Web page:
Act now to save Child Nutrition Reauthorization and SNAP

September 28, 2010 § Leave a comment

Today is the day.

Time is running out for Congress to pass a Child Nutrition Reauthorization bill strengthening nutrition programs for low-income children.  We’re talking hours. But many members want to pay for these programs by raiding funds from the Supplemental Nutrition Assistance Program (SNAP, formerly known as food stamps).  This is wrong. Today we must make a stand and say “Yes to a strong child nutrition bill!”  but “No to taking food out of the mouths of low-income people to pay for this bill!”

Somebody please explain the logic to me, because I don’t get it.  SNAP shields people from hunger: people who lost their jobs due to the financial crisis; families with children living on tight food budgets; young people who can’t get a job because jobs just aren’t around; elderly people living on low fixed incomes.  The loss of SNAP benefits takes food off their tables and has serious implications for people we know and love.  A few scenarios:

A frail elderly person needs nutritious food to absorb her medications, but she lives in poverty and chooses those medications over food.  She can’t properly absorb her medicine, and her health conditions worsen.  She ends up needing medical attention.  And so the cycle begins.

Because of a decrease in SNAP benefits, a family resorts to cheaper food lacking proper nutrition but containing more fat and calories.  They struggle with obesity and resulting health problems.  They are maligned by members of their community and classmates who don’t understand their difficult choices and that one can be both malnourished and obese.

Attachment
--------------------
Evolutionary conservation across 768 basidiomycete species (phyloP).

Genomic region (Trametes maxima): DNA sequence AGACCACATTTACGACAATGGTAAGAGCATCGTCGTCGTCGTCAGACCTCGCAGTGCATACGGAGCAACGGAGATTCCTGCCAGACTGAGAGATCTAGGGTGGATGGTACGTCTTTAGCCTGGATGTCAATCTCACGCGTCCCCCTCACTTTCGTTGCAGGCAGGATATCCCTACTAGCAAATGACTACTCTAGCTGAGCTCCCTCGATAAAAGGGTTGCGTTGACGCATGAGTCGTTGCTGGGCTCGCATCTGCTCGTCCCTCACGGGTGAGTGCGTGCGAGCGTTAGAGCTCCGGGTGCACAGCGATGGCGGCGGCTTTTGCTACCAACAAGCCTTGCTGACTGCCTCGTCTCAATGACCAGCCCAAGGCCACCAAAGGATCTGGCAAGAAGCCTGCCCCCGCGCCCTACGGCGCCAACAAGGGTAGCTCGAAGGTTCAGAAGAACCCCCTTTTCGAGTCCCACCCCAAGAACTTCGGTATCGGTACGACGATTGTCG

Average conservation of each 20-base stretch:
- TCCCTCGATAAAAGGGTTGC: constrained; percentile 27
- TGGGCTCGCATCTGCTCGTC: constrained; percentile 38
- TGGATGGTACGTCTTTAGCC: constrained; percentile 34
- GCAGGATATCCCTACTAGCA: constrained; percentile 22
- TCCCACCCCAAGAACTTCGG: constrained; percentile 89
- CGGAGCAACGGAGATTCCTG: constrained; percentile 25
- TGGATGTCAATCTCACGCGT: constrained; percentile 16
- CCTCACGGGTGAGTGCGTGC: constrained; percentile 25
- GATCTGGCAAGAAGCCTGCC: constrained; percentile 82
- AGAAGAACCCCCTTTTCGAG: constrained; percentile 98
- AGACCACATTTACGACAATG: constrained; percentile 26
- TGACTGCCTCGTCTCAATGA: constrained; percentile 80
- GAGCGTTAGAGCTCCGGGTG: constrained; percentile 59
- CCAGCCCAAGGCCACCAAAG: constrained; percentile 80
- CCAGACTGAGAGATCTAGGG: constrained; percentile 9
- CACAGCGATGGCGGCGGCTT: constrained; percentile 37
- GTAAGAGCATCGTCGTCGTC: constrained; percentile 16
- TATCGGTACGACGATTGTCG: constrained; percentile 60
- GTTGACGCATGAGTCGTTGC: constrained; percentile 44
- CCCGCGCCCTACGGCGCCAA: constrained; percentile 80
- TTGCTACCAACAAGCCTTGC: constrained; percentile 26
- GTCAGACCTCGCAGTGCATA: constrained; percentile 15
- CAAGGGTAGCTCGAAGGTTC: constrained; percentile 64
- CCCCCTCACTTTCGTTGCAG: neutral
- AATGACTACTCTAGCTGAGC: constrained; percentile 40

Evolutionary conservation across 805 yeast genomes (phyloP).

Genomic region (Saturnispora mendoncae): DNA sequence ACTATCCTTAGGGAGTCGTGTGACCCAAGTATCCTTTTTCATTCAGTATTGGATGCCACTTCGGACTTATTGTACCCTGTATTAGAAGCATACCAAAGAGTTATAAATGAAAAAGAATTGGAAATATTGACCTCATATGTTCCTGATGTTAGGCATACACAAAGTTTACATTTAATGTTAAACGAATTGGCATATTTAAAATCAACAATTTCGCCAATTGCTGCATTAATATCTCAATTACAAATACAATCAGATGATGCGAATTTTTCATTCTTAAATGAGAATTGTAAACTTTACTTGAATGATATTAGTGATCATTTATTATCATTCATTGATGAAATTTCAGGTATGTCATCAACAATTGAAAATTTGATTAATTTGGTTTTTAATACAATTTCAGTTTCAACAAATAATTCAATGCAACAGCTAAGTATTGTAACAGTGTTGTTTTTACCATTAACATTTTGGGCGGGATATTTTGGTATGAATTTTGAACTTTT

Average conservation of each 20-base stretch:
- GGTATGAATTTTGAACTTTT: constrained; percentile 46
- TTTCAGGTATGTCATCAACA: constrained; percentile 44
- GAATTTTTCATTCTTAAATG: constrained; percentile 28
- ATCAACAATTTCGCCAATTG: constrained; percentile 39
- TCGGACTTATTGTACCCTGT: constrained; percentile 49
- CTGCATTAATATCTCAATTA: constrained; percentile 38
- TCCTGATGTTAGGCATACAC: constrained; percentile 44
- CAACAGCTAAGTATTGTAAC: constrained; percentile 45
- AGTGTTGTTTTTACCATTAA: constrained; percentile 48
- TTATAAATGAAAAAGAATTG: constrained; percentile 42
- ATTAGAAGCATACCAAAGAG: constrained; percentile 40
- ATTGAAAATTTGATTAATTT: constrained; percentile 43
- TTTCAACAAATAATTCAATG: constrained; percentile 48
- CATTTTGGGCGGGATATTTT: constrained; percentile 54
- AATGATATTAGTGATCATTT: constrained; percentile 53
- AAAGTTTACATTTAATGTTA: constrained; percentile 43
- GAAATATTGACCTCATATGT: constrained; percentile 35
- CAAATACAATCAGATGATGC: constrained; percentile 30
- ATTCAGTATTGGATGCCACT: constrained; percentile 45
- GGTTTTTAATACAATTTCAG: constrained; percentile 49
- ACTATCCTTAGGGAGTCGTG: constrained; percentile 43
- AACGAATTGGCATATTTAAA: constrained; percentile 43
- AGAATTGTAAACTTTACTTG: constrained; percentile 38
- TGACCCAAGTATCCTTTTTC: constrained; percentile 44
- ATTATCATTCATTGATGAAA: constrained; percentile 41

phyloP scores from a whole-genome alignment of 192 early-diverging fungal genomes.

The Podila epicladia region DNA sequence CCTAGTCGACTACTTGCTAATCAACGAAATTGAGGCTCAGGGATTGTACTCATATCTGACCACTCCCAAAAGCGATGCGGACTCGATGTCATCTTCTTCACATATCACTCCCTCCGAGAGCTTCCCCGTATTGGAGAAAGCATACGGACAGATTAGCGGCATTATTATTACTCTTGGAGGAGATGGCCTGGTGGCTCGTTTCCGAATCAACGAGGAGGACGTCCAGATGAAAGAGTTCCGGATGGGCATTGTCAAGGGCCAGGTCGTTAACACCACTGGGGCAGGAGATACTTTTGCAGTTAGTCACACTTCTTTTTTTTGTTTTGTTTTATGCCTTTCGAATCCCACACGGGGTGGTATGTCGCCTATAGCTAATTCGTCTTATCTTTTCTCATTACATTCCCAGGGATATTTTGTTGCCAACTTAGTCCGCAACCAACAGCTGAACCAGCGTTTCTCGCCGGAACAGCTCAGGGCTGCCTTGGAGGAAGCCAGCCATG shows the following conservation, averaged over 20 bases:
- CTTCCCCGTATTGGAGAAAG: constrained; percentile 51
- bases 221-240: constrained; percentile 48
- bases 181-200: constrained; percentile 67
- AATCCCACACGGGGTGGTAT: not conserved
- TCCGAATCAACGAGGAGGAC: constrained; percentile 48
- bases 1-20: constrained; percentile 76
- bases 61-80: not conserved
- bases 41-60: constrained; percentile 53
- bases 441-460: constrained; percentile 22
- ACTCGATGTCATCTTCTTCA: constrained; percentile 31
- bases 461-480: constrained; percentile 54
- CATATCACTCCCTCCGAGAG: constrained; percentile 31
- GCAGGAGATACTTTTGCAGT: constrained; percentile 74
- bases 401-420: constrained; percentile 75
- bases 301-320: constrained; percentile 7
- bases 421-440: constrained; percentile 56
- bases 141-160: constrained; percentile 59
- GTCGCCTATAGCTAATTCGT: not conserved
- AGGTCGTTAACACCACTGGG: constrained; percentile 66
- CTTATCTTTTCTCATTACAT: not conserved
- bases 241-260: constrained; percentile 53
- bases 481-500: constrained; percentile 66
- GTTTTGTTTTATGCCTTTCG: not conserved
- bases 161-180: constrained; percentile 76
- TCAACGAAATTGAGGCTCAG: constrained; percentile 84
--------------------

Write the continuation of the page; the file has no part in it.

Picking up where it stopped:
A child in a low-income family doesn’t eat an adequate dinner.  That child avoids school breakfast the next day for fear of being labeled as poor.  During class, the child is distracted by hunger pangs and fails an important test.  This becomes a pattern, and that child eventually drops out of school.

The Child Nutrition Reauthorization bill represents a critical opportunity to strengthen a bundle of programs placing a barrier between low-income children and hunger.  But what about the rest of the family who need SNAP benefits to supplement their food budget to make healthy meals? After all, Mom and Dad have jobs and need to eat too.

SNAP has the positive and broad effects of (1) reducing pressure on our strained health care system; (2) nourishing low-income children and bolstering the foundation for their academic success; (3) stimulating our economy, since  for every $5 in SNAP benefit used, $9 are generated in the local economy.

I’m certainly not an economist, but I do read the paper and listen to the news.  Quite frankly, I’m confused.  I see and hear things like “the economy is recovering,” “we could experience double-dip recession,” “the gap between rich and poor has never been wider.”   I don’t know if we’re recovering or tanking.

What I do know is in 2009, more than 4 million people in Texas, including nearly 2 million children, lived below the poverty line.  The poverty line equates to a family of four living on $460 a week.  (Some people – apparently more and more of them – make that much in an hour).

I also know passing a strong Child Nutrition Reauthorization bill is absolutely critical for our country’s low-income children.  But doing so at the cost of nourishing our country’s low-income people, many of whom are raising children, is not the way to go about it.

What’s our demand?  We want our members of the U.S. House of Representatives to pass a Child Nutrition Reauthorization bill, but not by using SNAP funds to pay for the bill.  We want our members to take more time to achieve a better deal for low-income families – children, youth, adults, and elderly people.

We want Congress to do the right thing.

To take action, please visit our website.

Wendy Heiges can be contacted at wheiges [at] austinfoodbank.org

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